Fundamentalist Christians have taken to the Net like medflies to a pheromone trap. Of course, you’ll also find loads of Christian critics buzzing around in there, too. But none of them seem to be having as much fun with fundies as the subject of this week’s Fringe profile: Poppy Dixon
“Defender of the unborn again, or unholy scoffer?”
Turf: The Postfundamantalist Press, Poppy’s site of esoteric Bible lore and contemporary Christian culture studies.
Tools & Weapons: Typing in Tongues. (“Don’t use ALLCAPS as God will think you are yelling.”)
- Christopher Paris (“An excellent writer best known for Reverend Ablack: Adventures of the Antichrist.”)
- [Rev Illuminatus Maximus’] Gnostic Friends Network.
Enemy: Celebrity Christian Chuck Colson.
Quote: “Fundamentalists are living proof that Darwin was wrong”
Born on the Palouse in northern Idaho and raised in suburban Boise, Poppy, at the tender age of 11, attended church camp, where she was “bullied into accepting Christ as my savior.” Though everyone around her spoke in tongues, she never received the gift. “I learned to read and write it but I could never speak a word of it.”
The Postfundamentalist site (about to be renamed “Poppy Dixon’s Adult Christianity”) is a marvel of crisp, pleasing design and infectious obsession over little-known Bible facts and modern fundamentalist hijinx. Online since September 1995, the site gets 50,000 hits a month, Poppy says.
The current issue has a feature called “XXX-Rated Christianity,” (naughty bits from the Bible) and a review of Gil Alexander-Moegerle’s book about the leader of Focus on the Family called James Dobson’s War on America.
Poppy Dixon Q & A:
How did you become born again?
I spent my teen years in a religious commune run by hippies, Jesus freaks, in the ’70s. It was called Shiloh and they had houses all over the country. Besides being fundamentalists they were quite benign and loving. I had lost my family and was very fortunate to have found them. I’ll always be grateful.
How did you become un-born again?
These same people forbade me to attend college because of the required science classes. That was the beginning of the end. It didn’t make any sense to me that God could be threatened by science. I left the commune and went to college.
Why did you start The Postfundamentalist Press?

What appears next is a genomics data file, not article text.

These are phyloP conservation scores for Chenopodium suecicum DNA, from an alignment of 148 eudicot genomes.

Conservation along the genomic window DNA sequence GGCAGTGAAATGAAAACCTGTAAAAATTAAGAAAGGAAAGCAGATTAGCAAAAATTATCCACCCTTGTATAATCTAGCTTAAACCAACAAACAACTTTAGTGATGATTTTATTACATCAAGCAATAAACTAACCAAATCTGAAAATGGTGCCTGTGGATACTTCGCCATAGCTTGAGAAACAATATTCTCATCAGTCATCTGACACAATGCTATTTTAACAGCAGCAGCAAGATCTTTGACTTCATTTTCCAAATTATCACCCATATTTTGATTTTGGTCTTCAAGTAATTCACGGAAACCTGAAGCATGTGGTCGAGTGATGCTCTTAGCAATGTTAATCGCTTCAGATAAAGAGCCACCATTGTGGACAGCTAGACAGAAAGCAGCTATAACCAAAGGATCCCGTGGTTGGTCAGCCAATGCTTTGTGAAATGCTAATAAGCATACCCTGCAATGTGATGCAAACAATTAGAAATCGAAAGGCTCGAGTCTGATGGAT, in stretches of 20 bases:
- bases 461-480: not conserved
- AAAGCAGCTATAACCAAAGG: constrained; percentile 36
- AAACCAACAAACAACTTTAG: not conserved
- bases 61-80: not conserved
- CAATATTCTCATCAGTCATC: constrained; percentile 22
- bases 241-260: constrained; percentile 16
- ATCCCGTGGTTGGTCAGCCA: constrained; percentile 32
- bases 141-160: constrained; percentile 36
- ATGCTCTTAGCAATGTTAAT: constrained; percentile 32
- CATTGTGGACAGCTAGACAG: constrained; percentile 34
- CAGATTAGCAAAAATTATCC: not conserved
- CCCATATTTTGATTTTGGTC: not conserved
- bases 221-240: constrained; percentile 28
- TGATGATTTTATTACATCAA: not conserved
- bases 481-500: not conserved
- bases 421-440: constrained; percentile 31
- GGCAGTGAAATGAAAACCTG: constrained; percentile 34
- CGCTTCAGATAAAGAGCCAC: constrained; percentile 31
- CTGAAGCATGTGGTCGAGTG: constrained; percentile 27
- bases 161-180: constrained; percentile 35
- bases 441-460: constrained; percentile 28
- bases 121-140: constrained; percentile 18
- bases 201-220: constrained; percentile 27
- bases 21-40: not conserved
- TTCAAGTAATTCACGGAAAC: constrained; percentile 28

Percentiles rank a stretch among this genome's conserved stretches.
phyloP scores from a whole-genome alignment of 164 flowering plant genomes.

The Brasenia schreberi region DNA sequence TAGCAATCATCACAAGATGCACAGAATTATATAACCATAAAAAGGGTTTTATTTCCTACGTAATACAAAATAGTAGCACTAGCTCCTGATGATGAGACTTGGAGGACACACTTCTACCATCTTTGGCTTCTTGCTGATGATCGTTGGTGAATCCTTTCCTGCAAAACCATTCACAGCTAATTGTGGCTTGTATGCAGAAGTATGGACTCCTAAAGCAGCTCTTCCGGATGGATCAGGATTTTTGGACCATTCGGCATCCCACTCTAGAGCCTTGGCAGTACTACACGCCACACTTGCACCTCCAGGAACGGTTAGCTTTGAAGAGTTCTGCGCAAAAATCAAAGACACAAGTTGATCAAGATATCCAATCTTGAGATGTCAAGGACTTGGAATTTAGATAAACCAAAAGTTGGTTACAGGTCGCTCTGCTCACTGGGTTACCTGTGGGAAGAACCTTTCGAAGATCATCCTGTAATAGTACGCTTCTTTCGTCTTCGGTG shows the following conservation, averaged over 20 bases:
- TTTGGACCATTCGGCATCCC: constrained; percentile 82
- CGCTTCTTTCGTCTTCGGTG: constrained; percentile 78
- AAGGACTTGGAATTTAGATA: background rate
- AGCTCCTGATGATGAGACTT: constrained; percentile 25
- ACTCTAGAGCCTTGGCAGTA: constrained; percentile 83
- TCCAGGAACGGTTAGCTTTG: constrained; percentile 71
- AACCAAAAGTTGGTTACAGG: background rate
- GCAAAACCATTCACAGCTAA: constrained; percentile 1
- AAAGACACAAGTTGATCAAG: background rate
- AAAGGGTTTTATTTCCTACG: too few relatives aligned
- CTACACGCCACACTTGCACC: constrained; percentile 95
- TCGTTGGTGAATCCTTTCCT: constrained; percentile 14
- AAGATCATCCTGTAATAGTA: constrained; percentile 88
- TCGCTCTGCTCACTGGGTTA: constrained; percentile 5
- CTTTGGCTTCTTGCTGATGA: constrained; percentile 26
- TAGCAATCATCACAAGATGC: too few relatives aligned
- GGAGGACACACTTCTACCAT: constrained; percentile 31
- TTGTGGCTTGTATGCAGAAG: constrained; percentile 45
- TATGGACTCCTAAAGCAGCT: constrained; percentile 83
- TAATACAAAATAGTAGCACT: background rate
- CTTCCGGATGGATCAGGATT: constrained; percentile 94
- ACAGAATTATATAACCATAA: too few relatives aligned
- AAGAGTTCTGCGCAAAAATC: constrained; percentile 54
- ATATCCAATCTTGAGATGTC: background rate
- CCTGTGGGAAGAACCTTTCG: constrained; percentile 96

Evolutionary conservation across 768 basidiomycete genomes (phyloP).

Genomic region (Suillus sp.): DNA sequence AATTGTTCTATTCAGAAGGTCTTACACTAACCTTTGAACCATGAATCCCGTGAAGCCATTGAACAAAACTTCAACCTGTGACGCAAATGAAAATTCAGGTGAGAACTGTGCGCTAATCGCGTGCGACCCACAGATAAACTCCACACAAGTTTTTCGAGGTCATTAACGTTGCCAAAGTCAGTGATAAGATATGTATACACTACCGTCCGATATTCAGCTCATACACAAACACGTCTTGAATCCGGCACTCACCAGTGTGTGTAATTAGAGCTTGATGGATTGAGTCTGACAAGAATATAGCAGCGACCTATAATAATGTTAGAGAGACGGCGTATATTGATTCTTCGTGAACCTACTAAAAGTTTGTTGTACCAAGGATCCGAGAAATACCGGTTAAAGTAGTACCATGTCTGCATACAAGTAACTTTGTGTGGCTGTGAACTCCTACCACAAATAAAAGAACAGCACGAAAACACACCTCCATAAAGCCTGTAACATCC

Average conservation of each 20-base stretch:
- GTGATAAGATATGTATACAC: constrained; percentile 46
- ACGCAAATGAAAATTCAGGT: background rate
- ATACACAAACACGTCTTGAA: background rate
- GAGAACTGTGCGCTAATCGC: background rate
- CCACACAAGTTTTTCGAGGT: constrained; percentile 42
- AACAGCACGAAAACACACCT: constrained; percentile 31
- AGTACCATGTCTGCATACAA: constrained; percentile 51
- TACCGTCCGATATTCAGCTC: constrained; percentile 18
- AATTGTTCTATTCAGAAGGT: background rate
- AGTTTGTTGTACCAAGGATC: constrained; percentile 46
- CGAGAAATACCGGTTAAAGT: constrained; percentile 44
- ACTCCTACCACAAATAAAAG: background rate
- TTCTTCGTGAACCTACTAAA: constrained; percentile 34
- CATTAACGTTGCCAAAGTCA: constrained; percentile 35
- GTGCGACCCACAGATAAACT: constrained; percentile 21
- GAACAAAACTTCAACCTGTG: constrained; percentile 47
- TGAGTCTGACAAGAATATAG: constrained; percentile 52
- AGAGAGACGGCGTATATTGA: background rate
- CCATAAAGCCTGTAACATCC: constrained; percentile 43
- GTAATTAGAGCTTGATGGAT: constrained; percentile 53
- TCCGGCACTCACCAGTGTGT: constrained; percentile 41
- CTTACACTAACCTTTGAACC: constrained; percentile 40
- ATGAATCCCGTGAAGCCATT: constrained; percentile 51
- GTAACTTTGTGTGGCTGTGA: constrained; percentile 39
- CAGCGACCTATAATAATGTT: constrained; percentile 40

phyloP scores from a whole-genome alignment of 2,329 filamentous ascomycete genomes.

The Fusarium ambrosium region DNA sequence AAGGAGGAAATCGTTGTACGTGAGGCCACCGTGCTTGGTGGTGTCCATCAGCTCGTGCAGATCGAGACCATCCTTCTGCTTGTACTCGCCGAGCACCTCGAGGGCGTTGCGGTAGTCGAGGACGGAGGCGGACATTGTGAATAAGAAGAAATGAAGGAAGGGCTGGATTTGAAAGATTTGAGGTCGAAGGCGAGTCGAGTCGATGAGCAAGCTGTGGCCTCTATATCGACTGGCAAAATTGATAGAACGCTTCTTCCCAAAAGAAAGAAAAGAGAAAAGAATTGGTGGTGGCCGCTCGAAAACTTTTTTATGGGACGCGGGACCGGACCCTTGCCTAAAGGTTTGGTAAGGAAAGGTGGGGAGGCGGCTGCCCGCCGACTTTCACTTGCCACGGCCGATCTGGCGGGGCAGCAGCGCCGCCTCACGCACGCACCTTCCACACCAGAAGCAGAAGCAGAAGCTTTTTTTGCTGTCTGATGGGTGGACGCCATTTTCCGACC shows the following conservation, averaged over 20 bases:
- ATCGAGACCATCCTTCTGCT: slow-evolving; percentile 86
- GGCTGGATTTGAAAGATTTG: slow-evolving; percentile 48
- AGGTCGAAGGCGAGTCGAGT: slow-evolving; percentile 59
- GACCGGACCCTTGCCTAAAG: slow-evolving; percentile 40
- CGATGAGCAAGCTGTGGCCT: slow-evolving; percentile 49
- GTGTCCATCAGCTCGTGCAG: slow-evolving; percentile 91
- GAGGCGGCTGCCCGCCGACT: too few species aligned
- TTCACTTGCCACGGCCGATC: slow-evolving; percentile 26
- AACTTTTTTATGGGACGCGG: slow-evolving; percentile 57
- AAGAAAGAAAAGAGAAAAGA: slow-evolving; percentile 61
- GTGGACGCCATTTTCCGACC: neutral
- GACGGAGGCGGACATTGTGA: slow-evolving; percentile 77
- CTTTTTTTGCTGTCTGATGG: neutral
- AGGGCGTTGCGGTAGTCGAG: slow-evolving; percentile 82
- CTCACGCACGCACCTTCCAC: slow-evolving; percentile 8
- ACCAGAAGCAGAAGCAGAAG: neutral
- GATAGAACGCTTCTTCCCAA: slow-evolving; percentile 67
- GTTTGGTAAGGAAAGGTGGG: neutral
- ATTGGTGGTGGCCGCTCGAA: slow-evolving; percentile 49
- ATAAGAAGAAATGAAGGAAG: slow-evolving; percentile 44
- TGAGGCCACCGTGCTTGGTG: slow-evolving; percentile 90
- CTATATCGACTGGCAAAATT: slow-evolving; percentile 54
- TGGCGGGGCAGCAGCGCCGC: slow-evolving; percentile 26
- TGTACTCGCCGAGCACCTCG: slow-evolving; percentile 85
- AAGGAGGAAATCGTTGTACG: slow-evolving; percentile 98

Christianity has a rich, popular culture which has not yet been mined. Christians deny everything interesting about their religion. Each month we take a topic such as music, fashion, war, or sex and trace it through Christian history, exposing the strange and marvelous effects of religion on culture and vice versa.
How do people respond to your site?
I get some really interesting hate mail. I’ve been accused of being ‘obnostic.’ I’ve gathered a group of adoring ministers that I talk dirty with. It’s always been my dream to enslave a minister.
The Christians who respond to my site hold nothing back, describing exactly how Satan will sodomize me in hell. I’ve had to ask, “Do you praise God with that mouth?”
What are some of the things about contemporary Christianity that amuse you?
Probably the phallic references in Christian ministries, “Sword of the Lord,” “Sowers of Seed,” “Probe Ministries,” “Rod and Staff.” They’re obsessed with sex in a hopelessly repressed way. My favorite image comes from a chastity movement event. The staff gathered thousands of pledge cards from virgins and skewered them on a long, thick cable. The photo shows two or three male virgin-groupies trying to erect this pledge-laden cable “through the roof” which was the theme of their event. The virgin-groupies made me feel uneasy. I think they should be required to register with the police when they move to a new community.
The idea that you can become a born-again virgin, get your virginity back, is bizarre. You have to wonder whose fantasy that is.
Another strange thing is that CyberPatrol has blocked our page of Bible quotes. I don’t think Christians realize yet that the Bible is subject to online censorship. 
- Frauenfelder, Mark. “Fun With Fundies.” Wired Magazine. 13 October, 1997. http://www.wired.com/news/news/wiredview/story/7259.html [↩]